Bravado: In its most simplistic terms, the plot is outrageous and an insult to feminists. But beneath the easy reading, Wertmuller is giving us food for thought about the kind of society that breeds messed-up characters like these and about the difficulty of escaping from self-made roles, even in paradise.

            As the plot unravels improbably, Melato and Giannini manage to be sexy, intelligent and funny, carrying scene after scene alone on the island with high-energy bravado. At unexpected moments, they’re even touching and noble. Melato is apparently so oblivious to her own physical attributes that she threatens to wear the audience out with the sheer intensity of her acting. “When cameramen ask me what side of my face is best, I answer, ‘How do I know?’” she says. “The minute I start worrying about that, it won’t be fun any more. I like to throw myself into what I’m doing.”

            Giannini, on the other hand, is the complete technician—with feelings. During the shooting of a film, he instantly asks for a mirror to check his facial expressions. He is so good with his eyes that one flick of a lid can change the whole mood of his character. I think of myself as having a marionette inside my head,” says Giannini. “I pull the string and he is my character.”

            Melato and Giannini really don’t know why they click so well together in movies. “I think it was very important to have our first screen experiences together,” says Melato, “to have helped each other and to have learned together. I think we’re singular because neither Giancarlo nor I are really the physical types to be real movie stars in the traditional sense.”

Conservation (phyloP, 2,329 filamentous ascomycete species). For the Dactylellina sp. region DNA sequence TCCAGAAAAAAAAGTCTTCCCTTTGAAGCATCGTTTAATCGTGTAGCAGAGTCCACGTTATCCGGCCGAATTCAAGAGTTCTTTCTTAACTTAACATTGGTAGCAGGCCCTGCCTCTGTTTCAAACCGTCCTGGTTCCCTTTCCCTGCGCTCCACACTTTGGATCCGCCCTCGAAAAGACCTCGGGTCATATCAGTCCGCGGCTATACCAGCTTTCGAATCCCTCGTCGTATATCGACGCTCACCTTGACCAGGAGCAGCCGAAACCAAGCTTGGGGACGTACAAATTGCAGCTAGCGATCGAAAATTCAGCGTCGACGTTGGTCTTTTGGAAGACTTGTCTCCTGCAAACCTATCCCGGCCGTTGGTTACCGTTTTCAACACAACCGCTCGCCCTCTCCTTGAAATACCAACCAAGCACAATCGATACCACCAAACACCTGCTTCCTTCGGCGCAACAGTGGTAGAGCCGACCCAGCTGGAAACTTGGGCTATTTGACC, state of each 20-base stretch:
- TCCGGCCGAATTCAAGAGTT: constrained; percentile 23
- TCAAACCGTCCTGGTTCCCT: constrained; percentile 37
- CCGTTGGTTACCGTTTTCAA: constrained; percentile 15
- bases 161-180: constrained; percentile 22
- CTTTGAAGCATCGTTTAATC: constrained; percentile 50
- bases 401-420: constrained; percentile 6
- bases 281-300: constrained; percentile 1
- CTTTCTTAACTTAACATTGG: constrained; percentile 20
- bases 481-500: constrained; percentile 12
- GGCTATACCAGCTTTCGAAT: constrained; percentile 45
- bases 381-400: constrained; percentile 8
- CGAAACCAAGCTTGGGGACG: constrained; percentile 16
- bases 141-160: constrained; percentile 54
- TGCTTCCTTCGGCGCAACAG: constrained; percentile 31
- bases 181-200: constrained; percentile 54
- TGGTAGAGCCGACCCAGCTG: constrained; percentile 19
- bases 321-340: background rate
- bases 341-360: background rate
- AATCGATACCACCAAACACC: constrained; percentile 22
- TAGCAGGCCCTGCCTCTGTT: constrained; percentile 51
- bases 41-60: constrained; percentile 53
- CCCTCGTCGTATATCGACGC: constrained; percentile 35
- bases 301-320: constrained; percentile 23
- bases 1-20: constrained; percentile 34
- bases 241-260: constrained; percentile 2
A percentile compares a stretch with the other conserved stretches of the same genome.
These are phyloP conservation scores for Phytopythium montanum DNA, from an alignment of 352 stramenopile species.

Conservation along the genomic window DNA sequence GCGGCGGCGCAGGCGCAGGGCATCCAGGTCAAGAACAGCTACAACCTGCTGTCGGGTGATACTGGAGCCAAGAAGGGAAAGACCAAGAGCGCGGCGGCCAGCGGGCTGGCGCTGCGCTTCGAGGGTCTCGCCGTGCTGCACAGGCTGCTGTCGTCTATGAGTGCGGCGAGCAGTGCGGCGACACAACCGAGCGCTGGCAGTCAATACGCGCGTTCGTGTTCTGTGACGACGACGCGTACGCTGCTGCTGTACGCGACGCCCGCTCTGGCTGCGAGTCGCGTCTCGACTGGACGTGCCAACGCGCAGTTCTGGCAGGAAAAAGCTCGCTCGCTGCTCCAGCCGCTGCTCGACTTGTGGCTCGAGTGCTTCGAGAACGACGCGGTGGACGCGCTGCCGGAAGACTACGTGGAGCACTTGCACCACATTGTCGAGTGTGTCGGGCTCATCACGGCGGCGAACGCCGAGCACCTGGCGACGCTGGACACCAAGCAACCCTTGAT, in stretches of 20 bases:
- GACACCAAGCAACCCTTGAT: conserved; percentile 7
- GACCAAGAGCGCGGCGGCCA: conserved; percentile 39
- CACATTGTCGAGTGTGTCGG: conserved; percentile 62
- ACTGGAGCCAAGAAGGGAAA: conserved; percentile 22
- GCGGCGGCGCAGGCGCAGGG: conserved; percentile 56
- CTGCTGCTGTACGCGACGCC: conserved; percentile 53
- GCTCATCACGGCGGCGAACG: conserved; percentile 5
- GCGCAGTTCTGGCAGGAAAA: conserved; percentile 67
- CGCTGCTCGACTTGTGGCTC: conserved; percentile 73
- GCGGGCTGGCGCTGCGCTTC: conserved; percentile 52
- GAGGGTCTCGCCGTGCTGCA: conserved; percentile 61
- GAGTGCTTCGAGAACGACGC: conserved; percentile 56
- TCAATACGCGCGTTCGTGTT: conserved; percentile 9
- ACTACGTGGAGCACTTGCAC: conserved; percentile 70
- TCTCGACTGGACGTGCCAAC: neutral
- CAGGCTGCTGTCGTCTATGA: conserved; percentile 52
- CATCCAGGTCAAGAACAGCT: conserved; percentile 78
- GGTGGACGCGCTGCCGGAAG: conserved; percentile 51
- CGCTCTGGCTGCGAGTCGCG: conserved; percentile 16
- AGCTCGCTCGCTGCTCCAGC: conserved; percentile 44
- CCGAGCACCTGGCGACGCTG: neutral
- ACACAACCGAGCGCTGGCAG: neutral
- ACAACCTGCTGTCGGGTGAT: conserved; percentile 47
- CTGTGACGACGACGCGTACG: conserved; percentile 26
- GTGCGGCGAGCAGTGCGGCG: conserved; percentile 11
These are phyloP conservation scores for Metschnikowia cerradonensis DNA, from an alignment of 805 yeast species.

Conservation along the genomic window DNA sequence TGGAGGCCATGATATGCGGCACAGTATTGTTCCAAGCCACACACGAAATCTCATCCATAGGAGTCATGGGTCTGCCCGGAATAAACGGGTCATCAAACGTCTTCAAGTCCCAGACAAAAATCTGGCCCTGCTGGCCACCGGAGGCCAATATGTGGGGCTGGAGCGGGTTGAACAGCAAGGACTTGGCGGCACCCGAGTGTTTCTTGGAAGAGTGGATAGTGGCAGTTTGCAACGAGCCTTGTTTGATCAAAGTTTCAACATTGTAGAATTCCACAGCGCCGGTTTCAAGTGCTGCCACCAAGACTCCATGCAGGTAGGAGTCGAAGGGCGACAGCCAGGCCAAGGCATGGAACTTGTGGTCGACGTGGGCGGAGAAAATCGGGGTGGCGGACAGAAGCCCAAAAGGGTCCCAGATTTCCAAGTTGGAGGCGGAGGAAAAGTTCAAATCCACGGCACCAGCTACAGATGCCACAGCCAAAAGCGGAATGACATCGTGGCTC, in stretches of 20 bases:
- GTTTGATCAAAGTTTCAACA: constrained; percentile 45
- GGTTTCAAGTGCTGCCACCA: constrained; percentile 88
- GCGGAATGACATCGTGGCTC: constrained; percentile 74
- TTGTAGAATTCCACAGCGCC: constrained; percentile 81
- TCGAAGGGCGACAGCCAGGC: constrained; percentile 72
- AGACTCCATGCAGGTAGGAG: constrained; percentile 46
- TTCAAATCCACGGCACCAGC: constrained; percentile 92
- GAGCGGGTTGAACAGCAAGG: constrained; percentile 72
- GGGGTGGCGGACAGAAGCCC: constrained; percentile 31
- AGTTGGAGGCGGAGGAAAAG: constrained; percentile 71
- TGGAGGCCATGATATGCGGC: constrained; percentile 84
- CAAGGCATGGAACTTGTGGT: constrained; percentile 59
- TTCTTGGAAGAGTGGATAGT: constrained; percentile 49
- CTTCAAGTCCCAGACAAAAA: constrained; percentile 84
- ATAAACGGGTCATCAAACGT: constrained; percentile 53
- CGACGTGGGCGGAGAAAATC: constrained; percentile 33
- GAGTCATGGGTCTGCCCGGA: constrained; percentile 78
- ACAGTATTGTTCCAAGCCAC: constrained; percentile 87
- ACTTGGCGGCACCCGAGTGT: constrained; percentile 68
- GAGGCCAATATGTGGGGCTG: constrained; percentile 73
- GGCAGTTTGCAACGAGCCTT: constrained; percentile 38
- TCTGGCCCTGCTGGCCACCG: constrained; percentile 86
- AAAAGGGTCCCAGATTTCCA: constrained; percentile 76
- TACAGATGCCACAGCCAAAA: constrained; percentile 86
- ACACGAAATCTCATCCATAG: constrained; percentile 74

“There are two kinds of actors,” says Wertmuller, “those who want to remain themselves and those who want to change. Mariangela and Giancarlo like to transform themselves from role to role. They are modern. They work from their character, not their beauty. We are no longer in a time of beauty.”

            Escape: Off-camera, Giannini and Melato rarely see each other. Giannini lives quietly in Rome with his family. His one concession to stardom is driving a chartreuse Porsche. Melato, on the other hand, has never married and until last year liked to escape from her demanding career by hitchhiking to Paris without money—then, when recognized on the “autopista,” deny that she was La Melato. “They unfortunately always recognized my voice,” she says.

            What Giancarlo Giannini and Mariangela Melato share is a passion for the craft and a capacity for hard work. During the shooting of “Swept Away,” which was filmed mostly off the west coast of Sardinia, Melato broke her foot, had eighteen stitches put in, and didn’t lose an hour of work. Giannini broke his knee and didn’t stop working either. “I’ve been luck to have been able to work with Giannini,” says Melato. “He reads the same way I do. We cry for real, we fight for real—and we sweat.” It pays off.